The earliest photo studios in India primarily served colonial interests or catered to the desires of the royal and the wealthy. Over time however, the experience of going to a studio was to become more accessible, even commonplace. And the studio became a space that catered to a range of people with a range of reasons for taking photographs. Today, the photo studio is a dying institution with limited applications. Many of its stories and those of the people it documented remain alive only in rarely preserved studio archives, museums and personal collections.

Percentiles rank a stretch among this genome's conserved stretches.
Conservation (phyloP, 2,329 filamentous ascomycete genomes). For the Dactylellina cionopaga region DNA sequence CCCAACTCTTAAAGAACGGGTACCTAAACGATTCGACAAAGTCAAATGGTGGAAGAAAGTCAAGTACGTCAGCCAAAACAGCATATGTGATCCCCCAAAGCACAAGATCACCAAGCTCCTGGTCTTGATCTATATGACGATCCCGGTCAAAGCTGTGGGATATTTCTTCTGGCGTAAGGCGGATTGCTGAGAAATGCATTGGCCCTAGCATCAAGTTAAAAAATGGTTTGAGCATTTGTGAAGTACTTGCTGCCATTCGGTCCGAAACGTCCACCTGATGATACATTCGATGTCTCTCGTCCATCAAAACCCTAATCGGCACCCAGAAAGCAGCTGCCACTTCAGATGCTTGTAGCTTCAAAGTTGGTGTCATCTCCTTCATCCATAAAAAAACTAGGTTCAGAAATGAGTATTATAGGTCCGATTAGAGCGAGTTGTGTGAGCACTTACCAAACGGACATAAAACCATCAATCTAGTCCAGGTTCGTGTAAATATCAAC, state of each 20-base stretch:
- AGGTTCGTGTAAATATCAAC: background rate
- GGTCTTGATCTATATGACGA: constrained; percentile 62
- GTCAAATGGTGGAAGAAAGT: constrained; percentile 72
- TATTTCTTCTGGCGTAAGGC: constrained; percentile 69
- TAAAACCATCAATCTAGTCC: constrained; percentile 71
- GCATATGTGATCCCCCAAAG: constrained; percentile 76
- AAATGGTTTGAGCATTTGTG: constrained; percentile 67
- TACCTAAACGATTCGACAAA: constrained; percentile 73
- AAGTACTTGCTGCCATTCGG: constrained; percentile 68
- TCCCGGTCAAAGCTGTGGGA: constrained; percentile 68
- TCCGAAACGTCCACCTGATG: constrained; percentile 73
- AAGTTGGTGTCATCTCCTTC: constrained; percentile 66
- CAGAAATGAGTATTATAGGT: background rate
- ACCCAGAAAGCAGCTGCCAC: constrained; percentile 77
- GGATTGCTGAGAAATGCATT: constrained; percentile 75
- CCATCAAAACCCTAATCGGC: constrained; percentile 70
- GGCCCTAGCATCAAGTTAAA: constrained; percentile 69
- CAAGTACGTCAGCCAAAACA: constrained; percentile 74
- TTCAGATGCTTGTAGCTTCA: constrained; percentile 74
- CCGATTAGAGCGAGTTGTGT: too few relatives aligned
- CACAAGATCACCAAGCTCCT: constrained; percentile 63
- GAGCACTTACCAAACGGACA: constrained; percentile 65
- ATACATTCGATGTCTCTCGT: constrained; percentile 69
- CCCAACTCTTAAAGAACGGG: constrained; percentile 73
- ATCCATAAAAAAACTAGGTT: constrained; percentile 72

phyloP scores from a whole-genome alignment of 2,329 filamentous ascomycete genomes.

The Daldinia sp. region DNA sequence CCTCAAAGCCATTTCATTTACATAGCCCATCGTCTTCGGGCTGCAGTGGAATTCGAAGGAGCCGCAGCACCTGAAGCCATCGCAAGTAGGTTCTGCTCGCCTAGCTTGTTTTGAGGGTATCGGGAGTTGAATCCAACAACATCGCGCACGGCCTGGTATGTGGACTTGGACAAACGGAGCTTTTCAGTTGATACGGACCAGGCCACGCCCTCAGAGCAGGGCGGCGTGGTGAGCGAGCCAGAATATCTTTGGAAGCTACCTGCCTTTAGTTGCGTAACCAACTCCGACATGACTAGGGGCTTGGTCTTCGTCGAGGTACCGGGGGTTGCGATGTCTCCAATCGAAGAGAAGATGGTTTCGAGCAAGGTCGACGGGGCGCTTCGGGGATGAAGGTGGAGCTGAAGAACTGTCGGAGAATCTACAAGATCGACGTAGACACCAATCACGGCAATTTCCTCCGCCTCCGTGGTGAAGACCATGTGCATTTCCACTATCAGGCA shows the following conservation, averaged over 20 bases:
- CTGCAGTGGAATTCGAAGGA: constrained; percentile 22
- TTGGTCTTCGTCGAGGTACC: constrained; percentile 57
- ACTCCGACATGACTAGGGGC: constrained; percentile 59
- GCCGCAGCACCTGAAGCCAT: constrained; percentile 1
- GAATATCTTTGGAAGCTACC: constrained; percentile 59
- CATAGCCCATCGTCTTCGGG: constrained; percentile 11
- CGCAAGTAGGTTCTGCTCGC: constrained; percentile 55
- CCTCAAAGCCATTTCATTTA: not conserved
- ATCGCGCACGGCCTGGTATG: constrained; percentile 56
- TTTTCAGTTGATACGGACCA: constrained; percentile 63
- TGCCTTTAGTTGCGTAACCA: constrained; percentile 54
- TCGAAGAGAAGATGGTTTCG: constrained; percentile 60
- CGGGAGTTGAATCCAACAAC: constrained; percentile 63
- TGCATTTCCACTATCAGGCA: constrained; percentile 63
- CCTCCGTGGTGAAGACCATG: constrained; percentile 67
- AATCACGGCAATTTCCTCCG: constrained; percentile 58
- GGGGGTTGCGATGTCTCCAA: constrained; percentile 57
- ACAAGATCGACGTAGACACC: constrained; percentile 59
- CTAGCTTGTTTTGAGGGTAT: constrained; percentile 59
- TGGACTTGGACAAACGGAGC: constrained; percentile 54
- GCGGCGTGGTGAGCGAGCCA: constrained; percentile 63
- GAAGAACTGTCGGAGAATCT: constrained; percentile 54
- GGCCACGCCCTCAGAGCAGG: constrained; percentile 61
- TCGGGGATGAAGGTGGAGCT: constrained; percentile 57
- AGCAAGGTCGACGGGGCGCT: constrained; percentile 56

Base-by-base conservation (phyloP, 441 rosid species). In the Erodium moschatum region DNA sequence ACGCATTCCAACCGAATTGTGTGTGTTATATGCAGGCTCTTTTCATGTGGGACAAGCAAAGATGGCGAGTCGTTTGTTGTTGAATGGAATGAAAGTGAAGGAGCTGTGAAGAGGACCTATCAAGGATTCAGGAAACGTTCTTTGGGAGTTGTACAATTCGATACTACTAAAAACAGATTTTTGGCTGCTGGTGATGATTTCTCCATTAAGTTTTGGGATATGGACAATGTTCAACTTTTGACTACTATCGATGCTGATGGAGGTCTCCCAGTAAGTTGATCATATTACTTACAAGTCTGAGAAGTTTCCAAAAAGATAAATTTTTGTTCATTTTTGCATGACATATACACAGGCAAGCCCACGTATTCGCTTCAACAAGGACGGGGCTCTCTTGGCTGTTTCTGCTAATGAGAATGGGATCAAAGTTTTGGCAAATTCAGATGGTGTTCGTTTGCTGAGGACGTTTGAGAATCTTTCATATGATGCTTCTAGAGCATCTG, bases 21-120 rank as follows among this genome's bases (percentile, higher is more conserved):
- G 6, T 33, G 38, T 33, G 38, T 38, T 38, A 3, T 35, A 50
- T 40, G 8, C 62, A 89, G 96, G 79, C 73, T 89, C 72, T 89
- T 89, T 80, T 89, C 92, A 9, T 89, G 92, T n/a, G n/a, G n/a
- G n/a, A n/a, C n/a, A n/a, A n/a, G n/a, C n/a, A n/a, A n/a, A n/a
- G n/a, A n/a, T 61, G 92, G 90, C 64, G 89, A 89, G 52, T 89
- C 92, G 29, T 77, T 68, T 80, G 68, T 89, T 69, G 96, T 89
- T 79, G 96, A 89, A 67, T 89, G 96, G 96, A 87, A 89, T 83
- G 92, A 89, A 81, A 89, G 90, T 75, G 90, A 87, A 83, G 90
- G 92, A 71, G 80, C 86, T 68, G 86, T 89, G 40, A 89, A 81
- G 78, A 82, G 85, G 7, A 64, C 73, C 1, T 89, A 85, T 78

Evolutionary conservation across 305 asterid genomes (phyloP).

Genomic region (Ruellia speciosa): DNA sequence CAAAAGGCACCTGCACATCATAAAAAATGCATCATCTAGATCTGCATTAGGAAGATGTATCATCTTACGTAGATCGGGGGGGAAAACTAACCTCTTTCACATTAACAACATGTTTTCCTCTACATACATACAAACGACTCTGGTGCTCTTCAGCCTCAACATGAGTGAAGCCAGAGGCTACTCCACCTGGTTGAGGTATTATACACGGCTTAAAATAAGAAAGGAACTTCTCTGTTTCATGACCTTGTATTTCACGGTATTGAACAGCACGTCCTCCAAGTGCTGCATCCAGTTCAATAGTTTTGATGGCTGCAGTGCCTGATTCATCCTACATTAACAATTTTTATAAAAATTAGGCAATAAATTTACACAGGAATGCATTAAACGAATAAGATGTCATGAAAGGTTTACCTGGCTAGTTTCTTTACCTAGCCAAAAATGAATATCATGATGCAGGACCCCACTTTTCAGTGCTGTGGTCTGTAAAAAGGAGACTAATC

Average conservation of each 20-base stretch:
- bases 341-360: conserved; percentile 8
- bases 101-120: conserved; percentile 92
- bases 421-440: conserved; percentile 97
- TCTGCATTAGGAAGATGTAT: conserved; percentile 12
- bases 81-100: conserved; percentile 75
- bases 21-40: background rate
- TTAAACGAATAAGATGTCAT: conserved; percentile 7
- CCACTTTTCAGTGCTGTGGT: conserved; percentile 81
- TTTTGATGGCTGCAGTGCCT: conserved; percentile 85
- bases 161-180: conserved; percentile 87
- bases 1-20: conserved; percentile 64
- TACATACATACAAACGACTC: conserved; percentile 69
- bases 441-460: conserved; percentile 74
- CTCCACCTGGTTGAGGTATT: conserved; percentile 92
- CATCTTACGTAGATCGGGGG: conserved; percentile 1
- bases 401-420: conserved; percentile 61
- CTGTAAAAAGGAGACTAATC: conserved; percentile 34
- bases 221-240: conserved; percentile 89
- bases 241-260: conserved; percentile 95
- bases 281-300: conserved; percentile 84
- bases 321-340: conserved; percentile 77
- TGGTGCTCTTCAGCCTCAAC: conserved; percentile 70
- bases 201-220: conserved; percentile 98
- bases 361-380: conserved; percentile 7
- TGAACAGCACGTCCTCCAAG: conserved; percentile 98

To celebrate World Photography Day, MAP is looking at the history of studio photography in India through its collection. Join Prachi Gupta, an archivist at MAP, who explores the photo studio as an entry point into picturing the transition of image-making and dissemination in a rapidly modernising India.
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